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48th Annual ICAAC / IDSA 46th Annual Meeting
October 25-28, 2008
Washington, DC
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Low Vitamin D Tied to High Bone Marker Levels in Men Taking Tenofovir
  48th ICAAC, October 25-28, 2008, Washington, DC
Mark Mascolini
Men taking tenofovir (TDF) had higher levels of parathyroid hormone (PTH), a signal of abnormal calcium metabolism, than antiretroviral-treated men not taking TDF in a small cross-sectional study [1]. Parathyroid hormone concentrations were particularly high in TDF-treated men with low vitamin D, measured as 25(OH)D. Although these findings must be seen as preliminary, the researchers believe the results suggest that "adequate doses of vitamin D supplements along with TDF may prevent secondary hyperparathyroidism, a serious condition linked to bone loss and cardiovascular disease." But they cautioned that this tactic requires validation in a clinical trial.
This cross-sectional study relied on record reviews and interviews with 51 antiretroviral-treated men in New York City, 34 of them taking a TDF/emtricitabine (FTC) regimen and 17 not taking TDF. All men had a glomerular filtration rate above 60, indicating good kidney function, and all had normal serum calcium. Median CD4 count stood at 443 (interquartile range 290 to 698) in the whole study group, and 75% of men had an undetectable viral load. Researchers at the Mount Sinai School of Medicine used the Immulite 2000 assay to measure PTH, setting 65 pg/mL as the upper limit of normal.
Men taking TDF did not differ significantly from the no-TDF group in age, body mass index, years of HIV infection, CD4 count, proportion with undetectable HIV load, or glomerular filtration rate. PTH was above normal in 13 men TDF (39%) taking versus 1 (7%) of those not taking TDF (P = 0.036). Median plasma PTH measured 80 pg/mL in the TDF group and 55 pg/mL in the no-TDF group (P = 0.02). No one with optimal 25(OH)D levels had elevated PTH.
Looking only at men taking TDF, the Mount Sinai team charted significantly higher PTH levels in those with a vitamin D level below 30 ng/mL than in those with more vitamin D (P = 0.045). Among men with a vitamin D reading below 30 ng/mL, PTH levels were significantly higher in people taking TDF than in those not taking TDF (P = 0.021). Multivariate analyses not detailed in the study poster indicated that abnormal 25(OH)D and TDF/FTC therapy were independently associated with plasma PTH (P = 0.03 for 25(OH)D and P = 0.04 for TDF/FTC). Serum creatinine did not correlate with plasma PTH in this analysis.
The investigators suggested that TDF may be associated with secondary hyperparathyroidism in men with low vitamin D, but not necessarily in those with adequate vitamin D concentrations. Although PTH is a marker of bone metabolism, this study did not assess bone density in these men. A scan of the medical literature turned up 1 case report of secondary hyperparathyroidism in a TDF-treated patient with Fanconi syndrome [2].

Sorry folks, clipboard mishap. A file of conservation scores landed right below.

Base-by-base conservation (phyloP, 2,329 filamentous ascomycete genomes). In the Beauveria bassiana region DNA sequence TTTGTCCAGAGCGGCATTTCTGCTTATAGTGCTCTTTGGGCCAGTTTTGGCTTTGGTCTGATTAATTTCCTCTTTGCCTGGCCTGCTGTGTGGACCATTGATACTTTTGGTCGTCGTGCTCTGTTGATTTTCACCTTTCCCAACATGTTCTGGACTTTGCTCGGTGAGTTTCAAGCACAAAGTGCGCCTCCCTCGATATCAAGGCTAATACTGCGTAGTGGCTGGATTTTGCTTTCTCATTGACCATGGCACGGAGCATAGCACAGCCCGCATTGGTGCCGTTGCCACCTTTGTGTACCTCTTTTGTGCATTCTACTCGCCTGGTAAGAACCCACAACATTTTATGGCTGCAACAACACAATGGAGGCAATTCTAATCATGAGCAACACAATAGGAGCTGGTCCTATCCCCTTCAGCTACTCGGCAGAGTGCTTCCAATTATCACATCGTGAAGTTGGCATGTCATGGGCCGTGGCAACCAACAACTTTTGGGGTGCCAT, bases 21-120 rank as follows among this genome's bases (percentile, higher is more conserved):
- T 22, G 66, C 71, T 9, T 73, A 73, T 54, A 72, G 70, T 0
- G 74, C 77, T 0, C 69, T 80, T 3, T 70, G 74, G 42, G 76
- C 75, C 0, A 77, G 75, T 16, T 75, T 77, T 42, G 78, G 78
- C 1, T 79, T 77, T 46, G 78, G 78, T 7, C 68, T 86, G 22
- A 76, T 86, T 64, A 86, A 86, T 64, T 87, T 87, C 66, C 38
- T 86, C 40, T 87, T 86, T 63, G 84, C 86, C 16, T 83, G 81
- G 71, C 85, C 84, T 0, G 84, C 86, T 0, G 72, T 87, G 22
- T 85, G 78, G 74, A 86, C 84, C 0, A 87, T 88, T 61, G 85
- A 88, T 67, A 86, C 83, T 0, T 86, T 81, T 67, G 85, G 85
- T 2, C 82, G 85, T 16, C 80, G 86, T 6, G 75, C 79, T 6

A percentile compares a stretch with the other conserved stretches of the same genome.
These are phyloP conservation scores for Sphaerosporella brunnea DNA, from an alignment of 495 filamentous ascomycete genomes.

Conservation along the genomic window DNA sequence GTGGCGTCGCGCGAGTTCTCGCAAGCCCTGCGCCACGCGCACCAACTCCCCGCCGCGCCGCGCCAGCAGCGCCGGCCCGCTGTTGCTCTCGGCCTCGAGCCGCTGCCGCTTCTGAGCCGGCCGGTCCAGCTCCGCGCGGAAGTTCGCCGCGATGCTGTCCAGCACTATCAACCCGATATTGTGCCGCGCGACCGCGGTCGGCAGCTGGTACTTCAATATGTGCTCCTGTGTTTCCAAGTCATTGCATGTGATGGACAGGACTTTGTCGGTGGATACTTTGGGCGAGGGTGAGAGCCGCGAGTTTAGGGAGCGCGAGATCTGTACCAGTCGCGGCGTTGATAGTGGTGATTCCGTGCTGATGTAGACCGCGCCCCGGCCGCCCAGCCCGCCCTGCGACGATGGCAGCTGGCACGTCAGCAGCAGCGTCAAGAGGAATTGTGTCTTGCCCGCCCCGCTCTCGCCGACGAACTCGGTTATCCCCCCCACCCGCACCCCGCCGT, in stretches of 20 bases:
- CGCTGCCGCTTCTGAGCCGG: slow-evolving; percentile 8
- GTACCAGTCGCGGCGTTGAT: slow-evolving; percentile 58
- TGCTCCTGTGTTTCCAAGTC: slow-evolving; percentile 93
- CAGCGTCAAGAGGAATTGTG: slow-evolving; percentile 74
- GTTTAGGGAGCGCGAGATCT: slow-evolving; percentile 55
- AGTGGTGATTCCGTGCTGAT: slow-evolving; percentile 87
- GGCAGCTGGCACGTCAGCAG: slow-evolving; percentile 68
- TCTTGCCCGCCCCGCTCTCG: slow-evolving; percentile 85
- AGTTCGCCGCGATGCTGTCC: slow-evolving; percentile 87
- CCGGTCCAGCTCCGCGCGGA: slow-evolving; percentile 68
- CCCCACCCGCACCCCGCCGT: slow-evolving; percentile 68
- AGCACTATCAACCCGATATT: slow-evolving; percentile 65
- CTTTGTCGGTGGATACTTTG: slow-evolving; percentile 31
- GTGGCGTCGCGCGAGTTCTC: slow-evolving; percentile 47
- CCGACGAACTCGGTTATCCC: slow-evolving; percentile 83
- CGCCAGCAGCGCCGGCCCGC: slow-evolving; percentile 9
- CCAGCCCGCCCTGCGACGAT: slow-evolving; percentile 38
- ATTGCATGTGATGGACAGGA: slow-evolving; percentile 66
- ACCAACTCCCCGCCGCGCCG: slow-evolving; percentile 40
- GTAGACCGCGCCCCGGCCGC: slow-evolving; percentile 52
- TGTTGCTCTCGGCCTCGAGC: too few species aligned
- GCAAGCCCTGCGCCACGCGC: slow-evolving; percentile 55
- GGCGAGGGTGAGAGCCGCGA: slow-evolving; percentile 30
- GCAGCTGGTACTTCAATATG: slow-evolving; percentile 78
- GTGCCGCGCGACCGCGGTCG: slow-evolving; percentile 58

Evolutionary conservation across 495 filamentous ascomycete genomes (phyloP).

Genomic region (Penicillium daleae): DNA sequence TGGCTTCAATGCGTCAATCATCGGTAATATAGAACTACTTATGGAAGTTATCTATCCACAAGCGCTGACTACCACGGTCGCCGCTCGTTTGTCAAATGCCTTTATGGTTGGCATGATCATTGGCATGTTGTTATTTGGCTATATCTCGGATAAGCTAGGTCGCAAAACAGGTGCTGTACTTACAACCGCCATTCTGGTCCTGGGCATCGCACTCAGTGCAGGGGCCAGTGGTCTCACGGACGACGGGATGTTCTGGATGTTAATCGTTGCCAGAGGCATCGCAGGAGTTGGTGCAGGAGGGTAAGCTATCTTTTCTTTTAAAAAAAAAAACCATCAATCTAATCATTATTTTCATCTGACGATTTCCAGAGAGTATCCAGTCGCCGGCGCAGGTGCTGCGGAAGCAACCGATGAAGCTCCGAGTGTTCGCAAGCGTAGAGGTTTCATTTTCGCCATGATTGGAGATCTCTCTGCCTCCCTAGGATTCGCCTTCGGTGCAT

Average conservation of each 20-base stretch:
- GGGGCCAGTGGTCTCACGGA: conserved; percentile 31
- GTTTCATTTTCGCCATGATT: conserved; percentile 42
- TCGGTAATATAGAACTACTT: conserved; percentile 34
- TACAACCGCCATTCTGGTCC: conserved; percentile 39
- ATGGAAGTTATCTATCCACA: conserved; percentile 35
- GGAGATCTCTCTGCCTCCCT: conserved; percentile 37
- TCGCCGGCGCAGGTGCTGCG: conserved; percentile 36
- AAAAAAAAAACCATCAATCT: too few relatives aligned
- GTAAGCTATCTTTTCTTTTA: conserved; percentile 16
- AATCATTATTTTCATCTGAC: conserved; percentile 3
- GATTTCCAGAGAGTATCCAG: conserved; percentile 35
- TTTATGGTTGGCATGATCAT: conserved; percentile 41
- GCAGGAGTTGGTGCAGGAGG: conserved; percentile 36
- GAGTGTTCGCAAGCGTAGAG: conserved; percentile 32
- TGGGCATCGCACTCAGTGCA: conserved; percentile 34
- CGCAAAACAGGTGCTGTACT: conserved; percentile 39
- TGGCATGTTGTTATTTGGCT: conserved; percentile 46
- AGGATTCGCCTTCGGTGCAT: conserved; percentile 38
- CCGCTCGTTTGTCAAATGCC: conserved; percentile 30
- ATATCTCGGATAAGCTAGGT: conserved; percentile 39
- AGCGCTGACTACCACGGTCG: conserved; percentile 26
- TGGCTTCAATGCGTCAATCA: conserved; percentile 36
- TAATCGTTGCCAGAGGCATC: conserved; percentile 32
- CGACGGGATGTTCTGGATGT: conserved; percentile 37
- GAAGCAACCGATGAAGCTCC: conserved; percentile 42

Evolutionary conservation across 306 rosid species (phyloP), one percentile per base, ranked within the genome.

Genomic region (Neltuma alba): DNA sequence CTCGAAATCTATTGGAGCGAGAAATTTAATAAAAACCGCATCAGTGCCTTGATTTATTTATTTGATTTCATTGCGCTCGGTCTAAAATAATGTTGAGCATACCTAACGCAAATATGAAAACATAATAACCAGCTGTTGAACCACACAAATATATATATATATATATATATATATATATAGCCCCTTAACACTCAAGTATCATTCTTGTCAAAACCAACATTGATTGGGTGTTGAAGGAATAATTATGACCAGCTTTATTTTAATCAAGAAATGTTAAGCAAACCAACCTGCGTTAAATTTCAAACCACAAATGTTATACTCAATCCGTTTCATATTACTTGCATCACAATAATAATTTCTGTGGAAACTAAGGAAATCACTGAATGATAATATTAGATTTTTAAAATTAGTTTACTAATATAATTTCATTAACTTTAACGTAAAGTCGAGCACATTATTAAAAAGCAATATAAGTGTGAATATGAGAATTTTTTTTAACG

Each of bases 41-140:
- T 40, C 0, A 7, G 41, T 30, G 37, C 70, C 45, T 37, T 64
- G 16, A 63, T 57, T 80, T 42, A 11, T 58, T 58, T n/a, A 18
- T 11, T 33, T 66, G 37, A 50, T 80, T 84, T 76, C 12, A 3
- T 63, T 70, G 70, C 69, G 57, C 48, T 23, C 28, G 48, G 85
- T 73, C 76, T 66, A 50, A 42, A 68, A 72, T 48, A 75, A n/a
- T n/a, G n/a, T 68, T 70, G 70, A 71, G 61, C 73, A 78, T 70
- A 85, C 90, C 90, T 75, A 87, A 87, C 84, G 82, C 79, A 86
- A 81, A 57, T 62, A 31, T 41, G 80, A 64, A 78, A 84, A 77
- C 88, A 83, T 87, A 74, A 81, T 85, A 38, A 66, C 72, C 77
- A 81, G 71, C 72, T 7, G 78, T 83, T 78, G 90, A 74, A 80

The investigators called for research to determine whether prophylactic vitamin D3 supplements plus calcium citrate will prevent PTH elevations and preserve bone in people taking TDF. It would also be helpful to duplicate these findings in a larger group. Conducting such a study over time, rather than in a cross-sectional slice of time, would give a clearer picture of how ongoing TDF therapy may affect PTH levels. Several studies link TDF therapy to waning bone mineral density in adults and children [3-6], but a SMART trial substudy at this meeting (reported separately by NATAP) saw no link between TDF and falling bone density [7].
1. Childs K, Fishman S, Bateman K, et al. Should vitamin D be prescribed with tenofovir/FTC? 48th Annual International Conference on Antimicrobial Agents and Chemotherapy (ICAAC). October 25-28, 2008. Washington, DC. Abstract H-2300.
2. Torres Isidro MV, García Benayas T, del Val Gomez Martinez M, et al. [Role of bone gammagraphy in the diagnosis of secondary osteomalacia in a patient treated with tenofovir] [Article in Spanish]. Rev Esp Med Nucl. 2006;25:103-106.
3. Jacobson DL, Spiegelman D, Knox TK, Wilson IB. Evolution and predictors of change in total bone mineral density over time in HIV-infected men and women in the Nutrition for Healthy Living Study. J Acquir Immune Defic Syndr. 2008 Oct 3. Epub ahead of print.
4. Purdy JB, Gafni RI, Reynolds JC, Zeichner S, Hazra R. Decreased bone mineral density with off-label use of tenofovir in children and adolescents infected with human immunodeficiency virus. J Pediatr. 2008;152:582-584.
5. Jones S, Restrepo D, Kasowitz A, et al. Risk factors for decreased bone density and effects of HIV on bone in the elderly. Osteoporos Int. 2008;19:913-918.
6. The Strategies for Management of Antiretroviral Therapy (SMART) Study Group. CD4+ count-guided interruption of antiretroviral treatment. N Engl J Med. 2006;355:2283-2296.
7. Grund B, Carr A. Continuous antiretroviral therapy (ART) decreases bone mineral density: results from the SMART study. 48th Annual International Conference on Antimicrobial Agents and Chemotherapy (ICAAC). October 25-28, 2008. Washington, DC. Abstract H-2312a.